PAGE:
Sunday, December 12, 2010

Crushed Glass granular sampler/looper/glitcher



This is something I've been working on (on-and-off) since january or febuary of '10. For DIYers, looping is usually restricted to ISD sound recorder chips. They are neat but don't offer a whole lot of flexibility. I wanted totally random access to individual samples for some pseudo-granular drones so I saw what I could do with microcontrollers. Initially I had started learning dsPICs, but later put it aside and went with what I knew, the 8bit AVR.

I'm using SPI RAM which isn't the fastest solution but I just wanted to see if my ideas could be done. Fidelity was secondary. I went with the ATMEGA328 which is the chip with the most amount of internal RAM in DIP format. I didn't want to use the larger 40-pin DIPs.

I wanted to be able to ping-pong the "playback head" in as little time as a 1ms sample window, define start and end loop points, among other things. That meant quite a bit more code that simple record and playback. Keeping it tight, I still manage up to 12KHz sampling on the 8-bit uC. Considering there's a lot of SPI communication with both RAM chips and the DAC, I don't think that's too bad. Stuff like LED updates and potentiometer sampling only happen around 20 times a second. I use an additional uC (atmega88) on a daughter board for the 16 LEDs. It serves as a 4-to-16 decoder.






On the less technical side, sound-wise it is pretty lofi. It doesn't handle complex recordings well. Stuff like full chords, mixed-down songs, things with a lot of harmonic detail and smooth volume dynamics. Some complex things work, most don't. What it does handle well is individual monophonic instruments (or picking single strings on a guitar), some vocals, cicuit bend noises, and it handles electronic beats really well!

The controls are really counter-intuitive, and for this reason I won't be building these for anybody just yet. There are some bugs and limitations that I have not been able to fix in the weeks and months of work. The problem is that I designed this back-to-front which is a really bad way of doing things. I started building a looper then later tacked on features. It's all duck-taped and bandaided together with tricks and hacks in the code. What I should of done is figure out my features first, then design around that. Because I did the reverse, fixing the bugs and limitations have been so difficult that I'll have to start over if I intend to sell these. Personally I can live with these quirks, but I can't help but think others would be confused.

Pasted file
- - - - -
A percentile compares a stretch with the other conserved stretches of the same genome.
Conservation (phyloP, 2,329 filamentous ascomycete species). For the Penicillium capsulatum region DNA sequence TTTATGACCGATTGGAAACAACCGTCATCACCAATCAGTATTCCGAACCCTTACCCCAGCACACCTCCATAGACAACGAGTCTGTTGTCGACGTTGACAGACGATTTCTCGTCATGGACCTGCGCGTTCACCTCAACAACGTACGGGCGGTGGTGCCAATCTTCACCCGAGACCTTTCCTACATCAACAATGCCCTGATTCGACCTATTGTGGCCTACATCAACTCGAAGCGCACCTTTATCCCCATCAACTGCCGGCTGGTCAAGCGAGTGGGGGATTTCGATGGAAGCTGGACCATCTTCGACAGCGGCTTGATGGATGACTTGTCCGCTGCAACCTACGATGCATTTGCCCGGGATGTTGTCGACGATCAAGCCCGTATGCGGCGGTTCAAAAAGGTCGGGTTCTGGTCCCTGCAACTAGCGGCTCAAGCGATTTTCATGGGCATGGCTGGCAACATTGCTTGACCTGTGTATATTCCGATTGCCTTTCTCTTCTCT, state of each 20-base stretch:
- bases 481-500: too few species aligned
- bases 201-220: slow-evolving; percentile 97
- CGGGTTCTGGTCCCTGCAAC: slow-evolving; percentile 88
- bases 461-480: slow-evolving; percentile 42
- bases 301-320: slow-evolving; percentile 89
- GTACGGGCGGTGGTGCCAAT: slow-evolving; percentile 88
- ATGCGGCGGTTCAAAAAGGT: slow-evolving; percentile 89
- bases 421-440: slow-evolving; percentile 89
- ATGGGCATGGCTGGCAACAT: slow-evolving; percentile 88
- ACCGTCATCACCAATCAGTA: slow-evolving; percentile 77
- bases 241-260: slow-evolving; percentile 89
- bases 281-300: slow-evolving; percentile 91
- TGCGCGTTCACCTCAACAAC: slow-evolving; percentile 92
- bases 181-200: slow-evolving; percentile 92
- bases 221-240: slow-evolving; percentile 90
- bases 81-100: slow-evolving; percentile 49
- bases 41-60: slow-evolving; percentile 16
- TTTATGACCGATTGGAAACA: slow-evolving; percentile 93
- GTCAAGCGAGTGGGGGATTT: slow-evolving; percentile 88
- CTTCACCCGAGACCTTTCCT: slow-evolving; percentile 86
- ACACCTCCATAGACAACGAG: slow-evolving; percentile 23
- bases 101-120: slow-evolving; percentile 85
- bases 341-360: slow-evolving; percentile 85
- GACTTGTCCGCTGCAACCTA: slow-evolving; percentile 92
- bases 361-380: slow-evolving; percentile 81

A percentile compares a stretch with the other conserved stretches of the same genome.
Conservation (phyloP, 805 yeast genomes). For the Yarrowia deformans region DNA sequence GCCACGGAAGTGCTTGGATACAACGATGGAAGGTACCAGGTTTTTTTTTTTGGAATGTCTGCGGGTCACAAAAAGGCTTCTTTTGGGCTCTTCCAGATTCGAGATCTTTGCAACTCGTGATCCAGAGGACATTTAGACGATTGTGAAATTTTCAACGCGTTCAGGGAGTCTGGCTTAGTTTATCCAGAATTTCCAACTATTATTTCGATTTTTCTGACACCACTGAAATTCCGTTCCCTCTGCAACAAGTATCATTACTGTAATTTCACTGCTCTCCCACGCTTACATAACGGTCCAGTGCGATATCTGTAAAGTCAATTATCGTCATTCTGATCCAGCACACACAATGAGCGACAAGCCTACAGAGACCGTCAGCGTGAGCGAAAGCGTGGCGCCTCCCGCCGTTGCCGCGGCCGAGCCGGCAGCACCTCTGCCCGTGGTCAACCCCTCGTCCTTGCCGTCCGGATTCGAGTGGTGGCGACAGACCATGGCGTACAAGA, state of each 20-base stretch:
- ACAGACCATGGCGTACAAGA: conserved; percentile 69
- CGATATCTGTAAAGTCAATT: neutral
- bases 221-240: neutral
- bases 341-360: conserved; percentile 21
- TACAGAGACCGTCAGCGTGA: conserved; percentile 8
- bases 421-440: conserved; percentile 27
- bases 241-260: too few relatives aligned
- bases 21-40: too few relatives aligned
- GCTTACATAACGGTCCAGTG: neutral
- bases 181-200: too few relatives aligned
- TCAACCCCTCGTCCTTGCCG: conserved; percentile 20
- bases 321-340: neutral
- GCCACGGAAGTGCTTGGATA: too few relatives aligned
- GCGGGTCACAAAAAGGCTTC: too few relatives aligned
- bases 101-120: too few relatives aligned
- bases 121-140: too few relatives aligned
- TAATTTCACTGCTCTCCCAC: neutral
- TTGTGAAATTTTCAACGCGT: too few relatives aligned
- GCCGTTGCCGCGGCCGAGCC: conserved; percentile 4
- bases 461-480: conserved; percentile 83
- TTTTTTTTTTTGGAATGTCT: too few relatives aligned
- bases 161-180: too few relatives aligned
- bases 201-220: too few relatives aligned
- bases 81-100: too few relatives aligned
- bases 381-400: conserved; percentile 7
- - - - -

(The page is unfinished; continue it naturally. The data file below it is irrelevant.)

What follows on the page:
The next one will be much better!




A list of features/controls, some more technical information and a video below.

- Input gain (with red clipping LED)
- Independent Dry and Wet knobs
- Record / Playback toggle switch (with purple rec LED)
- Hard bypass toggle switch (with orange LED)
- Low pass filter
- 16 LED "head" position
- Speed, sets the samplerate
- Start and End realtime sample trimming
- Trim drift/gradual offset
- Confusion knob which does ping pong stuff to the "head"
- Direction knob sets forward or reverse, or glitchy in-between madness!

Main CPU: ATMEGA328 (overclocked to 12mhz at 3.3v)
Secondary CPU: ATMEGA88 (for 16 LEDs only)
ADC: internal 8bit
DAC: external 12bit MCP4921
RAM: two 23k256 ICs
LPF: MAX7403
Programmed in BASCOM




Thanks for reading/watching!

16 comments:

Anonymous said...

This looks mega awesome, right down to the paint job! I wonder how vocal samples would sound

Rickard said...

I love it, especially like the led array which give you some feedback of what it is doing and i must say i feel like it is a very straightforward and easy to understand design you have there..i think it is one of the most interesting loopers out there actually..and i long to get my hands on one..or a kit maybe..

Faldoe said...

Tape!!! As always. This is freakin AWESOME!!!! your stuff gets wackier and wackier. You gotta build some more of these. Keep it up man.

nychthemeron said...

goddamnit e

why do you do these things

why are they so crazy

how do you do it without killing yourself

Success said...

I wish I were half as skilled and creative as you are. I have at best attempted to dismantle a broken electronic device, only to reassemble it and discover that I have several pieces remaining. Never a good feeling :(

Doug said...

I love this design - you did a great job, and it's beautiful also. I'd love to see the schematics etc and the code...

trikome said...

awesome.. some great granular sounds :D

SPIKE the Percussionist said...

AWESOME NOIZ TOY!!!!!!!!
GENIUS!!

The Dildo Factory said...

Will you be building and selling any more of these??? I'm rather interested in one if you are. wonderfulworldofwilliam@gmail.com

SevaSound Studios said...

Hello again,

Ditto to what the The D*^%$ Factory said!

I wish I had the time to understand these things and attempt them on my own. But for now I will beg and plead you to build more of these to sell!!

kevinjseidel@gmail.com if you ever choose to want to make one of these to sell. You'd be rich in the noise/lo-fi/experimental forums for sure. I'd pay $350 easily for one of these...

Anonymous said...

I would pay good money for this. Please e-mail me (jyd7734@hotmail.com) and let me know what you're planning to do with this model and/or design(:

Thanks.

Anonymous said...

hello, congratulations for your work.. this pedal is brillant.....are you selling this? i want one.... thanks
martin

Anonymous said...

Nice work! Please send a mail to gekk078@hotmail.com when it's ready for sale

noise_head said...

Hi, man, have you made a new version of this thing? i'm very interesting in buying it. my e-mail: tar.dot@gmail.com

Anonymous said...

hell

i'm very interesting in buying it!

mail,,,,,,,,, (wyt_sa@yahoo.it)))))

thank you

Ale

Unknown said...

guess this project is dead? im also interested..